It is obvious that the events that started unrolling in February 1917 constitute a national tragedy. Yet it does not give license to irresponsible politicians’ demands that the society should accept the doctrine of collective guilt and collective repentance, renounce the principles of social fairness and automatically accept the political imperatives of today. De facto, the politicians in favour of this course are calling for civil disruption. With them, there is no hope of consensus, since it can only be founded on a solid moral and ethical background.

When discussing the events of 1917 and its immediate and distant consequences, it is crucial to adhere to the three basic principles that will constitute a systematic approach to the 20th century history.

The first background rule is that it is time to view the 20th century from the ever growing current time distance while also taking into account historic process dialectics. It is imperative not only to assess specific politicians and their decisions, but also the social and cultural tendencies of the time as well as the collective conscience still taking form now, under the influence of the 20th century events.

The second rule means that the events of 1917 up to the 1990s should be viewed in the context of the ‘larger’ 20th century European and Russian history of the time period between 1914 and 2017, that is, in the context of both World Wars that both had a distinct social and racial character.

The third rule says that ultimately only society, on the whole and not separate groups and political factions, has the right to make legitimate socially important decisions on that topic. This does not, of course, exclude the freedom of opinion and the infinite variety of private views on every possible question connected with the 20th century.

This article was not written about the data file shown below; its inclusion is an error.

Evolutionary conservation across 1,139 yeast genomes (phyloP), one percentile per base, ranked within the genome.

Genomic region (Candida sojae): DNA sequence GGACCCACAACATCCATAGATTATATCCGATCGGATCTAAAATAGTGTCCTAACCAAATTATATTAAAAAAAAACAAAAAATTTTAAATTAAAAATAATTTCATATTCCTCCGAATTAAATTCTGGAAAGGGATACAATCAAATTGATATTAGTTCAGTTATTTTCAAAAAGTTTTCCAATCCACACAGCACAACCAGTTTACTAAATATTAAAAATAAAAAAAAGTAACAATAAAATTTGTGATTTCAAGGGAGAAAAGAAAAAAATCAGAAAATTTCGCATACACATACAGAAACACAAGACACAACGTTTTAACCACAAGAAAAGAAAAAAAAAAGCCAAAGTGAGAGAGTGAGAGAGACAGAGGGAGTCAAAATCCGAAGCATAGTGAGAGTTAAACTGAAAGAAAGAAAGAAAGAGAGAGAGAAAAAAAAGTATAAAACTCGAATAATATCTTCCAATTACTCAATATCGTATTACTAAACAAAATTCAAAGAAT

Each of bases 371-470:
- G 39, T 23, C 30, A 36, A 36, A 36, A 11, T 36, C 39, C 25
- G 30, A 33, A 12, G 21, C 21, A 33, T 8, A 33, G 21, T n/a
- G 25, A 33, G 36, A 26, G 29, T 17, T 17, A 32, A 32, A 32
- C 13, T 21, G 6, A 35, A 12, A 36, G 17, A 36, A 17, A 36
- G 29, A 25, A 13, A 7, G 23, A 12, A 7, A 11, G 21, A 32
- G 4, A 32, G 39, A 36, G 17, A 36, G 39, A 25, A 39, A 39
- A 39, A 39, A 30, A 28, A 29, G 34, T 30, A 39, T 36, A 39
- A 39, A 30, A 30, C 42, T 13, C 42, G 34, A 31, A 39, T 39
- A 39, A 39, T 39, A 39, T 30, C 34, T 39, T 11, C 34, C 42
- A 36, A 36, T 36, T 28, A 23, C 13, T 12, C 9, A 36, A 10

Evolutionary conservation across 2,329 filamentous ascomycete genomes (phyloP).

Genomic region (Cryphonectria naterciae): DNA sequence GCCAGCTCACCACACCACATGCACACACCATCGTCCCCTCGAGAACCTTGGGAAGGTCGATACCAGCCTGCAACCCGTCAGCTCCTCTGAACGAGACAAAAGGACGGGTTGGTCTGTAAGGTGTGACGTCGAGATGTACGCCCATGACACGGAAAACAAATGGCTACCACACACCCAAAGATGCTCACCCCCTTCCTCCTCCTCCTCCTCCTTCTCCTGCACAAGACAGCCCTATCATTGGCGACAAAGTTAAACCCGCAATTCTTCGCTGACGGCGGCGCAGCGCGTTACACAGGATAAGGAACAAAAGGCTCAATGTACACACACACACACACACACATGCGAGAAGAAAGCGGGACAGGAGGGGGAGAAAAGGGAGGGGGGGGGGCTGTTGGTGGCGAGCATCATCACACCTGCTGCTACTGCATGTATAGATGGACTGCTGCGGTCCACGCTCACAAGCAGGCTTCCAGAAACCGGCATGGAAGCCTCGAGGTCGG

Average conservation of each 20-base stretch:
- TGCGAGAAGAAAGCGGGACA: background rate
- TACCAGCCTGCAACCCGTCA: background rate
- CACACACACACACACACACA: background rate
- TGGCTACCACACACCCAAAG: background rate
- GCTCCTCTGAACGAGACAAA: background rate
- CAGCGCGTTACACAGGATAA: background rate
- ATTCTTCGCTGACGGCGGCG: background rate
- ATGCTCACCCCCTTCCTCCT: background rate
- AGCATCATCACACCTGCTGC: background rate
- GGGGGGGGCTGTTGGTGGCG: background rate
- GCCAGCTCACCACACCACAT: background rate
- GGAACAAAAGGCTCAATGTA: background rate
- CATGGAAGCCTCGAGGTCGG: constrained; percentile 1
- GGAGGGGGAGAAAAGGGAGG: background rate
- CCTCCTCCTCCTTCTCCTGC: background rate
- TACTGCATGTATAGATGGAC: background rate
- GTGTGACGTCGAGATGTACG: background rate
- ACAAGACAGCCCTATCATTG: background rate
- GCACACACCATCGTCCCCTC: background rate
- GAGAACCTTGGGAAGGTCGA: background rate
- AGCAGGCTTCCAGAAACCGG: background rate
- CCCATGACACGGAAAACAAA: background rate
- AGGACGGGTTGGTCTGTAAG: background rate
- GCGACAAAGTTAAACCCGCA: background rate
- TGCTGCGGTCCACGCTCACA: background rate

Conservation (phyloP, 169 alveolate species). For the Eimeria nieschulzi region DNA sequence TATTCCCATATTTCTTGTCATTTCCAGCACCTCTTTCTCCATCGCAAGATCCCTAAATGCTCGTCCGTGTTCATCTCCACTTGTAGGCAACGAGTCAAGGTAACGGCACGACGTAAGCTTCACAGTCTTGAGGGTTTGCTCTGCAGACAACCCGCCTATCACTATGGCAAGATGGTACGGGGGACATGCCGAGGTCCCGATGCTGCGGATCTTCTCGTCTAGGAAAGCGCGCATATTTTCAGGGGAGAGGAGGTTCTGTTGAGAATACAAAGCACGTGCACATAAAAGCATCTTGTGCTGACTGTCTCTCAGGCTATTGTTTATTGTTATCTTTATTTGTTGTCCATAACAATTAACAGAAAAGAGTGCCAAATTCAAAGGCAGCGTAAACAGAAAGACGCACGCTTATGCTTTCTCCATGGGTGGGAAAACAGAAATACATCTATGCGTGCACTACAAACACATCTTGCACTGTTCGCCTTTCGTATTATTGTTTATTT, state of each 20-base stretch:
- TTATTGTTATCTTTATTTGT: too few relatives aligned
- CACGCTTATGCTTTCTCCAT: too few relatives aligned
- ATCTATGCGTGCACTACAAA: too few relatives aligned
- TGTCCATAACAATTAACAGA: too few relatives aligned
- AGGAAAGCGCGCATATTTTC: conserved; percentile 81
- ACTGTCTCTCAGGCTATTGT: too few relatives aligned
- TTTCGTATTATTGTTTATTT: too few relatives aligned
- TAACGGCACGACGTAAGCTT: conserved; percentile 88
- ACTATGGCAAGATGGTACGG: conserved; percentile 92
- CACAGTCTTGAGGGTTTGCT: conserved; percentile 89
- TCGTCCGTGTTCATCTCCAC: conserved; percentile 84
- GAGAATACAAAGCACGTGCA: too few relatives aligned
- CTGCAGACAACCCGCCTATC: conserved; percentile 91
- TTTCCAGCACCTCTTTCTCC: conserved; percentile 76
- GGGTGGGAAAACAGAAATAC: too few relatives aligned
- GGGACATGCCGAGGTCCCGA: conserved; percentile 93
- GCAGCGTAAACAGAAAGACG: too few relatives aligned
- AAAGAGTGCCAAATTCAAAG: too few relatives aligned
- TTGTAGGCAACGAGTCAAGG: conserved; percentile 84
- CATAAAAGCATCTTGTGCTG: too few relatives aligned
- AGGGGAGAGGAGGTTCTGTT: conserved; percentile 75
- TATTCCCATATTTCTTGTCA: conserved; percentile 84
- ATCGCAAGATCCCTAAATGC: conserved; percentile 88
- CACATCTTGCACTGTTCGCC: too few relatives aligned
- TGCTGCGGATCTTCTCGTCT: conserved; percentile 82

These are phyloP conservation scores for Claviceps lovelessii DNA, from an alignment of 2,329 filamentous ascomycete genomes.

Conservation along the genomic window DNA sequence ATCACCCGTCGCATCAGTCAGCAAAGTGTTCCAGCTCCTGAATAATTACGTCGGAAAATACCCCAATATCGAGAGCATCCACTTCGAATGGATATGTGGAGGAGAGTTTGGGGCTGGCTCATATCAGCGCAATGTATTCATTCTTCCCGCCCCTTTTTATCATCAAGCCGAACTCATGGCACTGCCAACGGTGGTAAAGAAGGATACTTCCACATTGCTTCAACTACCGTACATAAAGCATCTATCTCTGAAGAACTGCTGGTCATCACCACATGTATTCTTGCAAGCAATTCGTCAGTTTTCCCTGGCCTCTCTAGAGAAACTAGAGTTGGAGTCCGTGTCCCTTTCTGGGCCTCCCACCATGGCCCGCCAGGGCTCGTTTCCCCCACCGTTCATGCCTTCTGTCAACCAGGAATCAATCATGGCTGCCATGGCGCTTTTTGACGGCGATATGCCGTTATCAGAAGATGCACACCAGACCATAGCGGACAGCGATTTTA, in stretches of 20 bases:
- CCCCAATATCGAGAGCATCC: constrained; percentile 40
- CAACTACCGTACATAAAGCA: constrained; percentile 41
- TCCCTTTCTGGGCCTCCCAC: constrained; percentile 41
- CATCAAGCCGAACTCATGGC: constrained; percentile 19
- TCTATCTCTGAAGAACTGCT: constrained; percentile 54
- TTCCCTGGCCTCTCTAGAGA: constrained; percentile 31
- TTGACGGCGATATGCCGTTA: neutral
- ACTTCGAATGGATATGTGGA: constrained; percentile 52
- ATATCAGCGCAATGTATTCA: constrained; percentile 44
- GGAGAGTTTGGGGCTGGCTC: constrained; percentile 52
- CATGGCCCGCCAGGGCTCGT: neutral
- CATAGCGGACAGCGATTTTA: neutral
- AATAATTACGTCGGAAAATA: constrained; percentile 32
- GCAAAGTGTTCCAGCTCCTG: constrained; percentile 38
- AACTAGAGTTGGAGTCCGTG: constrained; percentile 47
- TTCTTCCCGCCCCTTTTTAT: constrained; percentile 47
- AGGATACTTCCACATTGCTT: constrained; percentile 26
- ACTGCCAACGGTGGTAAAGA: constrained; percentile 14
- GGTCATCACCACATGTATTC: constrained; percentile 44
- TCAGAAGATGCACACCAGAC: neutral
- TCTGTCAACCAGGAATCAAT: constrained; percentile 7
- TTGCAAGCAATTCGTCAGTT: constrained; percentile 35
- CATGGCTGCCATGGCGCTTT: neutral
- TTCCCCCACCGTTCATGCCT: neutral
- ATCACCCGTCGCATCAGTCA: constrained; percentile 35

Let’s answer the question: what was the year 1917? The events of the year had led first to the elite betraying the nation and the government coup, and then escalated to civil dissention and the civil war, with the society halved into The Red and The White. We should always bear in mind, however, that there were people on both sides of the conflict and, consequently, the war was fratricidal on both sides. In practice, the year 1917 was the equivalent of the 1605-1612 Disturbance, with the two warring factions fighting each other, both events capped by foreign intervention.

The difference is that no national consensus had formed in 1917 to stop The Disturbance, as it had happened at the time of Minin and Pozharsky. The victorious and no less tragic war of 1941-1945 had only partially fulfilled that role. The 1991 events and the disintegration of the former USSR, and especially its Slavic hardcore, constituted the new stage of The Disturbance.

So, although the year 1991 is often viewed as the ideological opposite of 1917, it should objectively appear as its extension, especially in light of the fact that ideology becomes right or wrong only in the context of historic circumstances. If it is deemed wrong, it is most often viewed as anti-systemic and destructive. The Soviet model was demolished at exactly the same moment, when cleansing it of Bolshevik nihilism and Communist dogmas and reworking the Soviet Union covenant, according to new ideological principles, became possible. The country was disassembled by the communist elite that had changed their political colour in time. It was done to their advantage at the people’s expense and allowed them to transfer the national property to their and their patrons’ names.